New Approaches to Vivarium Disaster Planning Help Preserve Valuable Research

Evolving Risk Assessment and Recovery Strategies Prepare for Results Instead of Causes
  • Hurricane Ike

    Hurricane Ike caused devastating flood damage to UTMB in Galveston Strand Street shown here. New approaches to disaster planning and recovery for vivarium facilities focus on the net results of disasters rather than the initial cause.

    UTMB Photo

  • Flood Debris

    Flooding from Hurricane Ike scattered debris in the Keiller Building at UTMB.

    UTMB Photo

  • Repairs Begin

    The Keiller Building at UTMB had to be taken down to slab and studs for repair.

    UTMB Photo

Recent high-profile natural disasters and human-based incidents are driving vivarium facility owners to reevaluate their disaster and contingency plans. Traditional approaches to risk assessment and research preservation are often over-simplified, understaffed, and insufficiently funded. A new shift in thinking focuses on preparing for the net results of losing utilities, an entire building, or access to a section of campus rather than the initial causes. Costly animal and research losses in recent years are also leading to adoption of new best practices that include preparing for up to 30 days without critical infrastructure, moving animals out of high-risk locations whenever possible, and doing a thorough risk-assessment and recovery plan for all potential contingencies.

“Regardless of whether the cause is a fire or a flood, the real issue is that you don’t have sewer or electricity, or you don’t have a building, or you can’t get staff to it. These are the things that a disaster plan needs to address,” says John Donaho, president of JCD Consulting, a specialist in disaster planning for biomedical labs, educational institutions, and other facilities.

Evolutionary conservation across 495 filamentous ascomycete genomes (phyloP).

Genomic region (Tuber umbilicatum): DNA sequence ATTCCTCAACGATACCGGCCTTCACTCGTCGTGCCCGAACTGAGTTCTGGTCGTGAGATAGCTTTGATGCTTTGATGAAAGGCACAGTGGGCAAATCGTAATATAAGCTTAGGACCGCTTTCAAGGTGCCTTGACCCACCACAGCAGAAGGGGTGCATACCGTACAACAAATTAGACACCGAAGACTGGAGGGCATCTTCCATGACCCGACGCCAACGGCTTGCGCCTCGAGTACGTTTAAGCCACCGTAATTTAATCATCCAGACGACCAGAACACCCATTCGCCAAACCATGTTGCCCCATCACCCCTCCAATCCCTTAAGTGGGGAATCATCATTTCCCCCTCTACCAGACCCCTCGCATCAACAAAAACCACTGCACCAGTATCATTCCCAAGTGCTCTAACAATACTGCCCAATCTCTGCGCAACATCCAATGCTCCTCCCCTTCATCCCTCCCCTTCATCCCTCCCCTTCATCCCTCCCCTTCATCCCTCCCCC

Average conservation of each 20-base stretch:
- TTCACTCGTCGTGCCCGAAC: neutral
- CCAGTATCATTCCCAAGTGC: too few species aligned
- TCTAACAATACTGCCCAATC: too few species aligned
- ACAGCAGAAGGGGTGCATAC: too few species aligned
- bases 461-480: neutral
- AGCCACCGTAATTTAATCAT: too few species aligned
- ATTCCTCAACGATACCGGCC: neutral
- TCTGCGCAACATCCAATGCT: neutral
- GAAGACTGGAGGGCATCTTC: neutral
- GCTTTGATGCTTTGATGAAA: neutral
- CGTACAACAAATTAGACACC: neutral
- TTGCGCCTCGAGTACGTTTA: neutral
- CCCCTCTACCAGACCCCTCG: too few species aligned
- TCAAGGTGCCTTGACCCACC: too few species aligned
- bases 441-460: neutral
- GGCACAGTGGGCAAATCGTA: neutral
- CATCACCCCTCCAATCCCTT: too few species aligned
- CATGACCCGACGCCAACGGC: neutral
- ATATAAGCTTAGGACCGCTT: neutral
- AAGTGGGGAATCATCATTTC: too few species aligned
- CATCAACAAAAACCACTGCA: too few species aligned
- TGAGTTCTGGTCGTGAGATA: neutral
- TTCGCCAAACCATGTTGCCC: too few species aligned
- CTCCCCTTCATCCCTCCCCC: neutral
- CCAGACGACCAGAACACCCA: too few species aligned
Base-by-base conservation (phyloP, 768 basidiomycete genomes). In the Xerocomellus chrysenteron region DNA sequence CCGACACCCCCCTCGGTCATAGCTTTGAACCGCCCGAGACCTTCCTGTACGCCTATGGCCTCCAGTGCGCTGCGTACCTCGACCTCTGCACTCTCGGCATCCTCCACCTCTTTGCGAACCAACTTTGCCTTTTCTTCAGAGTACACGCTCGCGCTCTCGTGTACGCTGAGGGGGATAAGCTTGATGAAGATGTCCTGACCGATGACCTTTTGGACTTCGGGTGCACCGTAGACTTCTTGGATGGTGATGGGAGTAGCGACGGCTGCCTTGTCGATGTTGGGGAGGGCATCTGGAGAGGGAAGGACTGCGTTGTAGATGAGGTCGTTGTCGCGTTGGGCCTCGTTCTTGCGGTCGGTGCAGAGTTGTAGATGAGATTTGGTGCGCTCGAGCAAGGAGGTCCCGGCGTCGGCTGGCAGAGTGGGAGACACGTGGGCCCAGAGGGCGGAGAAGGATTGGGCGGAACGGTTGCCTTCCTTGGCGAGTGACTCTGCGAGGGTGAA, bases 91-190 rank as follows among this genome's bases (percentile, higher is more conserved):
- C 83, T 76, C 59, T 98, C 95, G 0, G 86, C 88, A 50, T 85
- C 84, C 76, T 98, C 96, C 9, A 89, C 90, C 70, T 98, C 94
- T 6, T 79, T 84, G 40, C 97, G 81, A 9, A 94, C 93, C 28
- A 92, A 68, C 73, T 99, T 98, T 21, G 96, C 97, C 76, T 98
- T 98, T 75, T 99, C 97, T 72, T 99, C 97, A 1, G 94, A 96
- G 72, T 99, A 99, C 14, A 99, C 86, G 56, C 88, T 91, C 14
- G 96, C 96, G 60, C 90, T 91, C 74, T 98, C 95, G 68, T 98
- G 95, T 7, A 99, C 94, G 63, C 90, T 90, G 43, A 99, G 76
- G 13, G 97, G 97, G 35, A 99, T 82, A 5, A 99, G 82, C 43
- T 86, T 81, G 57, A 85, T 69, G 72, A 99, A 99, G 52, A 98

Plan for What Can Happen, Not How it Happens

Current approaches to risk assessment are focusing more on outcomes than causes. For example, while a loss of power can be triggered by any number of factors—from local fires to grid failures—what matters is having a contingency plan that preserves animal well-being and research integrity. 

Emergency generators are vital for providing backup power to vivarium facilities, but only if they work when the time comes. This means that having a regular ongoing maintenance schedule is crucial. The physical location of both generator and fuel are also significant concerns.   

“We’ve seen several situations where generators were housed in risky locations,” says Donaho. “They were located too low to protect them from flooding or they were up on the roof and got taken out by a tornado. Likewise, if the fuel is in a risky location, you can have a perfectly fine generator but no way to get fuel to it.”

“We use natural gas backup generators,” says Bill Throop, director of project management and construction services at the University of Texas at Austin. “This seems to solve the problem of limited liquid fuel storage capacities unless, of course, natural gas goes down as well.”

Water Can’t Be Stopped

Adequate disaster assessments for vivarium facilities must also account for each facility’s relationship to flood zones, sea levels, and other exposures like water main breaks.